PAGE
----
Editor's note: This article was sponsored by The Polyclinic.
Teenage acne is a common affliction — it affects up to 85 percent of adolescents, most often starting when kids are in middle school and sometimes continuing for decades. But if your teen is feeling more stressed about skin problems these days, they’re not alone. With more schooling, dating and socializing taking place via video chat, teens are often finding themselves in front of the camera without the benefit of flattering, blemish-removing social media photo filters, and they may not love what they see, notes Jacqueline Panko, M.D., a dermatologist with The Polyclinic in Seattle.
“Acne has been around for a long time, and it’s a concern for most teenagers at some point,” says Panko. “But with teens spending even more time on video, they may be more sensitive to how they’re showing up on camera right now.”
More than a cosmetic concern
Research shows that acne is far from a harmless hallmark of adolescence. Even after pimples heal, they can leave behind telltale scars and hyperpigmentation, or dark spots on the skin. According to a 2017 review of published research, acne leaves physical scars up to 90 percent of the time.
Acne also impacts teens’ mental health, according to a number of studies. One study found that about two-thirds of teenagers with acne reported that the condition had a moderate to severe negative impact on their mental well-being, interpersonal relationships and daily activities, including schoolwork and sports. Ongoing acne can lead to the development of problems involving body image, sexuality and socialization, according to research.
“We consider acne much more than a cosmetic concern,” says Panko. “The teenage years are a powerful time in someone’s life and development. Being able to face the world with clear skin can allow teenagers more confidence, so they can dream bigger and show up in the world more confidently.”
How a dermatologist can help
Teens who are bothered by pimples for more than a few months should consider seeing a dermatologist, says Panko. Acne is highly treatable, and treating it early may help prevent scarring and hyperpigmentation in the future.
A teen’s first visit to a dermatologist generally includes a comprehensive medical history (both personal and family) along with questions about which skin care products they’ve tried. “We’ll talk about what has worked and hasn’t worked in terms of treatments, then tailor a treatment plan to that patient’s specific needs,” says Panko. “Treatments may depend on whether a patient plays sports, where on the body the acne is, whether their skin is sensitive, and any other medications they may be taking.”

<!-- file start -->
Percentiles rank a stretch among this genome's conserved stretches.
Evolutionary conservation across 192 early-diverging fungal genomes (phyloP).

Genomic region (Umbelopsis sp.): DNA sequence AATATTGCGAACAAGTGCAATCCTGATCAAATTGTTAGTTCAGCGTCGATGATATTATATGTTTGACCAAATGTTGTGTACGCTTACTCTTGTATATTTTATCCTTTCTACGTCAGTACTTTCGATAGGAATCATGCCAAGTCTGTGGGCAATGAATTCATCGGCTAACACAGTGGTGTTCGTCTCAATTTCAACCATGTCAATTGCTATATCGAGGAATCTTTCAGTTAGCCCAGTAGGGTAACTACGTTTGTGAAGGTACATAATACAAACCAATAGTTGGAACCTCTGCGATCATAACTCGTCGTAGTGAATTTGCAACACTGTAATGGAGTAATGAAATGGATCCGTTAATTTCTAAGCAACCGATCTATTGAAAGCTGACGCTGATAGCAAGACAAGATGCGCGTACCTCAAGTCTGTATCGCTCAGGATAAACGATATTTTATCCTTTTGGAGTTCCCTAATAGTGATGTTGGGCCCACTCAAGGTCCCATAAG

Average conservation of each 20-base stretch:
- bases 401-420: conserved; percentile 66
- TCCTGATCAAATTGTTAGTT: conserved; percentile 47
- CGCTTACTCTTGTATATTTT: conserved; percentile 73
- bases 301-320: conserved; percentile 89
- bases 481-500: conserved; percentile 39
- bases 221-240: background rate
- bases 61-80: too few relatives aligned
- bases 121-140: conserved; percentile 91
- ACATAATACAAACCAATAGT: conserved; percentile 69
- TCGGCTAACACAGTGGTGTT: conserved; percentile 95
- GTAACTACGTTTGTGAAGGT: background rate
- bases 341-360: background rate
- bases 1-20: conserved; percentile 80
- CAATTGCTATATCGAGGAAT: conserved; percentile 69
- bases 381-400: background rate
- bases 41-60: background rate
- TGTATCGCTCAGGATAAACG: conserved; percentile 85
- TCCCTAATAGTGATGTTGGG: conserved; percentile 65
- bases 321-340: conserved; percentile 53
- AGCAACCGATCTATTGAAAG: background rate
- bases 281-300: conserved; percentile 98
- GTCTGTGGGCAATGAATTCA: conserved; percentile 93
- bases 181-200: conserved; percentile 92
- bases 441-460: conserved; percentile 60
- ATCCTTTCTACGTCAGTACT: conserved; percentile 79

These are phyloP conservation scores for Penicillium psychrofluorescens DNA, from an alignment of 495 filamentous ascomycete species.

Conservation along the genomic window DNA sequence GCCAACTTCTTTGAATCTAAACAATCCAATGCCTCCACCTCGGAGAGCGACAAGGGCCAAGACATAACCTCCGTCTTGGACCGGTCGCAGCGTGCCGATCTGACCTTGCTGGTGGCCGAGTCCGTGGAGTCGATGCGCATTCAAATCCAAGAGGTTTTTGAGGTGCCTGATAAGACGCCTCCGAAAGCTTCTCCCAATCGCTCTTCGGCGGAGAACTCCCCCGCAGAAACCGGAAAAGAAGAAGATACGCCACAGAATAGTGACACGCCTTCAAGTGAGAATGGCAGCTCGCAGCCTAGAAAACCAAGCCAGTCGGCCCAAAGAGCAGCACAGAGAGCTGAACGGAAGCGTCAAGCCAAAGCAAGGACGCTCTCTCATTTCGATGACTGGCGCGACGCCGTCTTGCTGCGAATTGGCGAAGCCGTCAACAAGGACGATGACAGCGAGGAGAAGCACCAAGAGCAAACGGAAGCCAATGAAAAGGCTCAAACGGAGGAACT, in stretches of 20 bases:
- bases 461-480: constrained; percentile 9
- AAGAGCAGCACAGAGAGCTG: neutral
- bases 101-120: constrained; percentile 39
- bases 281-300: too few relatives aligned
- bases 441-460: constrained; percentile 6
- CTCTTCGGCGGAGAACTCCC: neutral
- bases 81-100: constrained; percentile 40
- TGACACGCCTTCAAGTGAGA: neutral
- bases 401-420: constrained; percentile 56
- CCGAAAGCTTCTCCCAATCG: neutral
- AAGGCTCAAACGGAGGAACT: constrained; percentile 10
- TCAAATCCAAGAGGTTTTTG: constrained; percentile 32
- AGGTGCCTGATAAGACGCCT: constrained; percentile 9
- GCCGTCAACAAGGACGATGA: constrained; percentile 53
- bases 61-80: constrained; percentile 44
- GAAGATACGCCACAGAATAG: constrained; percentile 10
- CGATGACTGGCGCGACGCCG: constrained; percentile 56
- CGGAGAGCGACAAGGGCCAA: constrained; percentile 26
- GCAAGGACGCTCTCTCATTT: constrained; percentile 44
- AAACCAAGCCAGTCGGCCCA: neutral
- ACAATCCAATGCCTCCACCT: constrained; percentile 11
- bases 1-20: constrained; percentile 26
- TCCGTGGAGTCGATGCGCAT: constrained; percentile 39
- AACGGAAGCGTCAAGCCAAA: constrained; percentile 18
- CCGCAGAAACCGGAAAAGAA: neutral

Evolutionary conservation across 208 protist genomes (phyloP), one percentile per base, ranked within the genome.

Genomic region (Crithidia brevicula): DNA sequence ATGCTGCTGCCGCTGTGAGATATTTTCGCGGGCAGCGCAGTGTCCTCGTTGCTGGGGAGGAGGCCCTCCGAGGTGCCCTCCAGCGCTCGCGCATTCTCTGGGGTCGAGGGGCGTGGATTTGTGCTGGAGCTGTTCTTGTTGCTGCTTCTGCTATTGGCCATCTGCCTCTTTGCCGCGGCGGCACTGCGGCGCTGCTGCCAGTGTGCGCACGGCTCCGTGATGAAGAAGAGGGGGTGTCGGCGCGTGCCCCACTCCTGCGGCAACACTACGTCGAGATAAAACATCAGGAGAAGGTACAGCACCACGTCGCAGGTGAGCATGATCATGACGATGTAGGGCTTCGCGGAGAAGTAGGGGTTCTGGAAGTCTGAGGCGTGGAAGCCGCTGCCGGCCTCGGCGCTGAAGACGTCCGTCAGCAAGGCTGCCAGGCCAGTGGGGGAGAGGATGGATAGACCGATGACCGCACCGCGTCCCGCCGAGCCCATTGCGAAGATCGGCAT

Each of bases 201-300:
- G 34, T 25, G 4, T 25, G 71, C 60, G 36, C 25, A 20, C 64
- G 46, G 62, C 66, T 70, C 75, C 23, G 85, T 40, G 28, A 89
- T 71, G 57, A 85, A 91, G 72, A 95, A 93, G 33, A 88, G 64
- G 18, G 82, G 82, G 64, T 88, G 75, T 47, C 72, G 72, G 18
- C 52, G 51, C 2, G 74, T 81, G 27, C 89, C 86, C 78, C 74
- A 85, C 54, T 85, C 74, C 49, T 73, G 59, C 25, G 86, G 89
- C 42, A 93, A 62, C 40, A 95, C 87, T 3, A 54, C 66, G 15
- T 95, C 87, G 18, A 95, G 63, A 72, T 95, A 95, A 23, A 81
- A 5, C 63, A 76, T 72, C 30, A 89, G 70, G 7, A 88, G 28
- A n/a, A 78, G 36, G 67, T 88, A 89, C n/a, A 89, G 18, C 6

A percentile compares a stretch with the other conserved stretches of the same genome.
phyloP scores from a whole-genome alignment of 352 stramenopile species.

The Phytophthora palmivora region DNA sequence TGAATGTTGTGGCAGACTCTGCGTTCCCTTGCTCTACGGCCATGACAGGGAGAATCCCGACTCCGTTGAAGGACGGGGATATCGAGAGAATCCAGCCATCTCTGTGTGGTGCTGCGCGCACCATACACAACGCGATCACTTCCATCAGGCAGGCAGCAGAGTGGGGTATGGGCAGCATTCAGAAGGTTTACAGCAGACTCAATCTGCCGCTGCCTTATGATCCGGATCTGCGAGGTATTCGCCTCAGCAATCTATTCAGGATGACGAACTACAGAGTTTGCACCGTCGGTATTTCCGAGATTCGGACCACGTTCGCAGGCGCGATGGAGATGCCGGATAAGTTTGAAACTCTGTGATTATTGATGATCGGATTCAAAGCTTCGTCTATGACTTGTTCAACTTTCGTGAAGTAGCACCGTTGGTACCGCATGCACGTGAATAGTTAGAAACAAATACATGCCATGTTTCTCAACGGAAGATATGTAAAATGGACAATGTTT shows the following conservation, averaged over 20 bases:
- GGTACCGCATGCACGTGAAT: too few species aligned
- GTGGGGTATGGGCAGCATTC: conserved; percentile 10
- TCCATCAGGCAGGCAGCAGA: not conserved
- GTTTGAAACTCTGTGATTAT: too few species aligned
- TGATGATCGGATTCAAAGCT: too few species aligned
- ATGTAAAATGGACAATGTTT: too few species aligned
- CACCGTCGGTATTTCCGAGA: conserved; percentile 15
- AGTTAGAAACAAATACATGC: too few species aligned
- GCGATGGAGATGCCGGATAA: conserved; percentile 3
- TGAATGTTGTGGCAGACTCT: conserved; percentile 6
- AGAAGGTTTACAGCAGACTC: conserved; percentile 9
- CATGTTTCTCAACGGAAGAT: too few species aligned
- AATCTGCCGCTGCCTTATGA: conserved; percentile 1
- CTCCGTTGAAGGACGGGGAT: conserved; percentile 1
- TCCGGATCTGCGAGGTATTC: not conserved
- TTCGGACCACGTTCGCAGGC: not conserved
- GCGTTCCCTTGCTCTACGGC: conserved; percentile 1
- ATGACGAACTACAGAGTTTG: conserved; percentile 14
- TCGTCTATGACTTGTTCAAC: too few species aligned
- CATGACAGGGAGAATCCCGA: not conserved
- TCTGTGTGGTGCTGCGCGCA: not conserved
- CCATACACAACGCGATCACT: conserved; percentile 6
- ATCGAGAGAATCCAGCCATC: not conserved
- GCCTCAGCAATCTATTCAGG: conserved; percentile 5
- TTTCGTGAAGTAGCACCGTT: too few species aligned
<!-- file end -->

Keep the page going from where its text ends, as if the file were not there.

Treatment plans usually include a mix of topical creams or gels, oral antibiotics and possibly hormonal therapies such as birth control pills, says Panko. “We also talk to families about diet and sun exposure. Some UV light appears to help clear up acne, so teens sometimes see acne clear up in the summer, but we also want to talk about protection against skin cancer. And although there aren’t many studies on acne and diet, it appears that high-glycemic diets with lots of processed foods are more inflammatory, so we encourage teens to eat healthy diets with fewer processed foods.”
Trendy treatments such as probiotic washes, handheld high-frequency wands and light therapies haven’t been proven to work, says Panko. “There are all sorts of treatments out there, but we can’t comment on those because they haven’t really been studied yet.”
Concerns about the cost of treatment and fears that a dermatologist will push pricey products may keep families from seeking medical help for acne. However, the fact is that many dermatologists are fans of effective over-the-counter skin care products, and they can help guide teens toward the best drugstore options so they don’t waste time and money on ineffective, costly potions. (Who doesn’t need help sorting through the crowded skin care shelves?)
“Drugstore products are an excellent place to start,” says Panko. “Benzoyl peroxide is a very effective antibiotic for acne, and it’s an ingredient in lots of over-the-counter gels and washes. One of the nice things about it is that we don’t build up resistance to it — just be aware that it can bleach towels and linens.”
An over-the-counter retinoid with the brand name Differin can also work well, says Panko. “This is a product that used to be available by prescription only, and it’s now available at drugstores.” A topical retinoid can help rebuild collagen over time, which helps with redness and scarring.
How long will teens need to wait to see results? Clearing acne does take some time, notes Panko, and teens may need to be patient. “We generally expect acne to be about 50 percent resolved after two months of treatment, and around 75 percent resolved by three months, which is around the time we’d want to see teens back for a follow-up visit.”
Getting help for acne can be empowering for teens, giving them more control over an important aspect of their physical and psychological well-being. Along with clearer skin, teen patients often gain a more positive outlook, says Panko. “Dermatologists are good at treating acne, and we’ve been doing it for a long time. Helping teenage patients with acne is rewarding; it’s satisfying to see a teenager clear their acne and rebuild their confidence. It’s a really fun relationship to have with a patient.”